Here in New York, you can order an everything bagel. If you can’t decide whether you want one with sesame seeds, or garlic, or onion, you can get ’em all at once. NIGHT OF THE CREEPS is what I call an everything movie. To use another food-based metaphor, it’s a monster drink, all the sugariest flavors mixed up in one soda, a mix of everything kids and grown-ups alike love so much about genre movies. This is a movie that seems to answer that question: “If you got your chance to make your first movie, why wouldn’t you put in every single awesome thing that you could?” For his first big-studio feature film, writer-director Fred Dekker tossed in aliens, zombies, pretty girls, psycho-killers, cars, fire, boobs, explosions, zombie animals, and one of the most lovable hard-drinking, trenchcoat-wearing, one-liner-saying badass hero detectives that ever patrolled the busy turf of the 1980s. The result is a movie that deserves even more love than its already-considerable cult following provides.
NIGHT OF THE CREEPS begins with a nearly insane prologue, on board an alien spaceship. Aliens (complete with big blue alien-language subtitles!) run through their ship — apparently streaking by the way — trying to stop something from escaping. But it does. That escaped alien experiment lands on Earth, in 1959 (complete with black & white cinematography), where an axe-wielding maniac murders a female college student, and, at the same time, her date is attacked by an alien slug from space, which plunges itself down his throat, possessing him like a zombie.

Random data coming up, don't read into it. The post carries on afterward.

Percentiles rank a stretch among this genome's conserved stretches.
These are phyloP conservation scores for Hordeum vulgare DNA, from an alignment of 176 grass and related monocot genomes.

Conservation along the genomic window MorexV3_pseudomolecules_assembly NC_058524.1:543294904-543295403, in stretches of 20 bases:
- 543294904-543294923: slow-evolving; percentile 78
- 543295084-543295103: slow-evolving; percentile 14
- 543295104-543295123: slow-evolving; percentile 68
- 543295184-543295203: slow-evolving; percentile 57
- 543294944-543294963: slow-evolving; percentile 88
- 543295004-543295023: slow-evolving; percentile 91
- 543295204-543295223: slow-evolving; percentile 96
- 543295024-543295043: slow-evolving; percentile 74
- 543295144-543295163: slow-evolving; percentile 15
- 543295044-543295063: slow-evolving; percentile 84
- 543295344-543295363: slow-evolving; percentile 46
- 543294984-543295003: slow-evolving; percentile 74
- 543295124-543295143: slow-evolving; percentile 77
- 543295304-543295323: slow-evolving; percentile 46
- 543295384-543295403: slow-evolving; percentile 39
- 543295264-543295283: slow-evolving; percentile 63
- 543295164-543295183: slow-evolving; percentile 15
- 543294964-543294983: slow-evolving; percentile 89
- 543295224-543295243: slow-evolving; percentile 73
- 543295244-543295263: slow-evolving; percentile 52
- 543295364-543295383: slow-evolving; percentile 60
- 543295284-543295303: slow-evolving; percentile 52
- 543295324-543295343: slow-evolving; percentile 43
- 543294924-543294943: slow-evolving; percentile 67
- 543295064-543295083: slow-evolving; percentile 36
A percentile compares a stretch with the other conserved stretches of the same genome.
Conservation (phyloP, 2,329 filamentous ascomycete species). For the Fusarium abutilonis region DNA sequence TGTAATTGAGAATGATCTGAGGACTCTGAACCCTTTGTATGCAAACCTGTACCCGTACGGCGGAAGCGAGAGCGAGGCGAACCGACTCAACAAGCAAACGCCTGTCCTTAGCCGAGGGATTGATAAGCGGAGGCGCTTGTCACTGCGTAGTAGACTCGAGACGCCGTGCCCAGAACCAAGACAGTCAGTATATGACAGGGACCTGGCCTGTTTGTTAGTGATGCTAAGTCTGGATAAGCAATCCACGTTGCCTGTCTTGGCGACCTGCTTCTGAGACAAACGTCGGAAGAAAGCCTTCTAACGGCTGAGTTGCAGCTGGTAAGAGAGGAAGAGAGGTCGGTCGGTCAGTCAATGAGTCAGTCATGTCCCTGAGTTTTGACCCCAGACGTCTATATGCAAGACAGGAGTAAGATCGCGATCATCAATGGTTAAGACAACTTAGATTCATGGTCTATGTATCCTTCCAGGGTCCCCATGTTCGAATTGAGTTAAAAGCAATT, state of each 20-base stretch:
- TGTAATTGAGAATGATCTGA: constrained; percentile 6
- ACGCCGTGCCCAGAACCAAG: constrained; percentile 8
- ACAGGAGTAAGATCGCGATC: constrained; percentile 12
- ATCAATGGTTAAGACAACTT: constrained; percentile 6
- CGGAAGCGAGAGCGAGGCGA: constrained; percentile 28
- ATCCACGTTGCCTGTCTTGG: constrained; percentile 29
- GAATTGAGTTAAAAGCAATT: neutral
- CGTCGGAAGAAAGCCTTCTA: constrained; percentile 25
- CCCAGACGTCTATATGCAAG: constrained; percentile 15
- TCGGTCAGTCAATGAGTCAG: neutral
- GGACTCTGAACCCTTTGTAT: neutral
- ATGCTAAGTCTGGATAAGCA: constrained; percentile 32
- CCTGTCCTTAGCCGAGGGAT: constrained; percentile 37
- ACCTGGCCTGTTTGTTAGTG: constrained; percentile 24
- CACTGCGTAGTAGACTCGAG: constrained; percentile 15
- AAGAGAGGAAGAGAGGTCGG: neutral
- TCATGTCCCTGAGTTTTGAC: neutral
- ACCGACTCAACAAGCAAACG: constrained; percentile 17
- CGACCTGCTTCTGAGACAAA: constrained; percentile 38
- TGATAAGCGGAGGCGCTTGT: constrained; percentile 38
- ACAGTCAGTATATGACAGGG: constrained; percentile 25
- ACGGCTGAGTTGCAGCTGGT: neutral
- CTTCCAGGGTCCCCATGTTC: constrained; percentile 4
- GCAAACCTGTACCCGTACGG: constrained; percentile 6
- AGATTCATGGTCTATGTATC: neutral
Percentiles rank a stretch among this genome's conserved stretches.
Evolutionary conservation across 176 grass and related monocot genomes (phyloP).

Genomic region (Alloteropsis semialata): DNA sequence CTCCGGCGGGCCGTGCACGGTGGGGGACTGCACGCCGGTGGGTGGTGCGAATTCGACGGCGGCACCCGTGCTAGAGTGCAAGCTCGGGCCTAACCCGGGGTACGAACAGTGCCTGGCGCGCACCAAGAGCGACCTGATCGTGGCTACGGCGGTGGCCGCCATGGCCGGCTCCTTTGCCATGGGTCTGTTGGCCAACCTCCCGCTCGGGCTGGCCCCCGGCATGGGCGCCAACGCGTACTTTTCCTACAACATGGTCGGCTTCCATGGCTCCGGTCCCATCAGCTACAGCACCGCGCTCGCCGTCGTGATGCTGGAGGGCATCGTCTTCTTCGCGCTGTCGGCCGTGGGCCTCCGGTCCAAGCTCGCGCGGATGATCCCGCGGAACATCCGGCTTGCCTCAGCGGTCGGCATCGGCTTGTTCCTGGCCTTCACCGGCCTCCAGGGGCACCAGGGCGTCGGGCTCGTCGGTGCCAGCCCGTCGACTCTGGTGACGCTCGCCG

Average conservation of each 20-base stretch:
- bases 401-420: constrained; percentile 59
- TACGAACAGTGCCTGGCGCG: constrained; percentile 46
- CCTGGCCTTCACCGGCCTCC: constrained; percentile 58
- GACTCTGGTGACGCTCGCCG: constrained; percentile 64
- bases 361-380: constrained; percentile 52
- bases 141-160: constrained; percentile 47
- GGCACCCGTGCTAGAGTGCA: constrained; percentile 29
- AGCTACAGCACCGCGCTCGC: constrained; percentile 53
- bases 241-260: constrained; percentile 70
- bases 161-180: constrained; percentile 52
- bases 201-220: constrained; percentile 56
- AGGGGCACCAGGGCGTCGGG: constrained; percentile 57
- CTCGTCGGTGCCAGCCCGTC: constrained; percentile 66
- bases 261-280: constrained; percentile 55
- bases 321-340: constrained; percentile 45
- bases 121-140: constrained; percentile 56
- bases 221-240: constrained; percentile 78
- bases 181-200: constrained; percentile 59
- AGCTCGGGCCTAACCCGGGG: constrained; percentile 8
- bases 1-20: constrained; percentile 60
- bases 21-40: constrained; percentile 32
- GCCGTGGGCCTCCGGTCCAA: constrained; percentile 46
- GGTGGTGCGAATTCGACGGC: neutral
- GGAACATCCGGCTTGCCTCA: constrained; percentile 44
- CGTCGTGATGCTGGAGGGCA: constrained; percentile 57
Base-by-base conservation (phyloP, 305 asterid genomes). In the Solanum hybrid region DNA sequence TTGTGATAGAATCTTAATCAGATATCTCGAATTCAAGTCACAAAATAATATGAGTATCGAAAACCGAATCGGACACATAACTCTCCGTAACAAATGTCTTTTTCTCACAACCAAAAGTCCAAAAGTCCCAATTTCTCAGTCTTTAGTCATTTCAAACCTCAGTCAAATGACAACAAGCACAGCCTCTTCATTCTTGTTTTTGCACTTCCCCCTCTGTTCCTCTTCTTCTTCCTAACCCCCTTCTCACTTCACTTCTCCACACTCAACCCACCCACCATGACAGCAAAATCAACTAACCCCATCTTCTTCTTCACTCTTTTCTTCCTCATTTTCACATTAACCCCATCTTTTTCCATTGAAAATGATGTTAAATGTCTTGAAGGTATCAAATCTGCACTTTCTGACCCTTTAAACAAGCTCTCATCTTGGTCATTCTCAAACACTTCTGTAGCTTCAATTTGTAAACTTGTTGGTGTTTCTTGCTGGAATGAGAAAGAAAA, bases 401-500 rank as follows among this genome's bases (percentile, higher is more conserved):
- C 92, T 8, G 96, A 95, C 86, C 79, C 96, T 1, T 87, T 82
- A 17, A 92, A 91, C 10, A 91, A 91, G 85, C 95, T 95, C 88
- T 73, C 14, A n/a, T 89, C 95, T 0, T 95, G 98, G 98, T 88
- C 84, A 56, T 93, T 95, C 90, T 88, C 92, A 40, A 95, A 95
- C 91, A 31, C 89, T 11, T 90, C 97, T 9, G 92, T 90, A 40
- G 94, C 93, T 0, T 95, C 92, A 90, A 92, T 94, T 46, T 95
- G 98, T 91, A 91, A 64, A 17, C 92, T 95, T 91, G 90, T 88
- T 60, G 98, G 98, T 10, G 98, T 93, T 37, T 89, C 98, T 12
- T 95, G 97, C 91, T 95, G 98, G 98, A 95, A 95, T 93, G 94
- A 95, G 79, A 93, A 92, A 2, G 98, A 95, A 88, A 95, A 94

Quick cut to:
Thirty years later, Chris Romero (Jason Lively, Blake’s older brother) and his buddy J.C. (Steve Marshall) are having a hard time fitting in on campus. Chris falls for a girl named Cynthia Cronenberg (Jill Whitlow, beyond adorable) who he assumes is only into frat guys. Chris tries to pledge the frat to get closer to Cynthia, and J.C., ever the loyal wingman, signs up with him. The hilariously blond fraternity president dispatches Chris and J.C. to steal a corpse from the campus lab. They lose their nerve and run away, after starting to thaw one of the corpses. The corpse they end up disturbing is the slug-infested college student from 1959, who gets up and kills the lab attendant (a pre-teen-idol David Paymer) and then starts spewing slugs all over the place. Soon enough, bodies are piling up and Detective Ray Cameron (Tom Atkins, awesome as all hell), who has personal ties to the case, has to shake off a whiskey-drenched stupor in order to stop a campus-wide outbreak.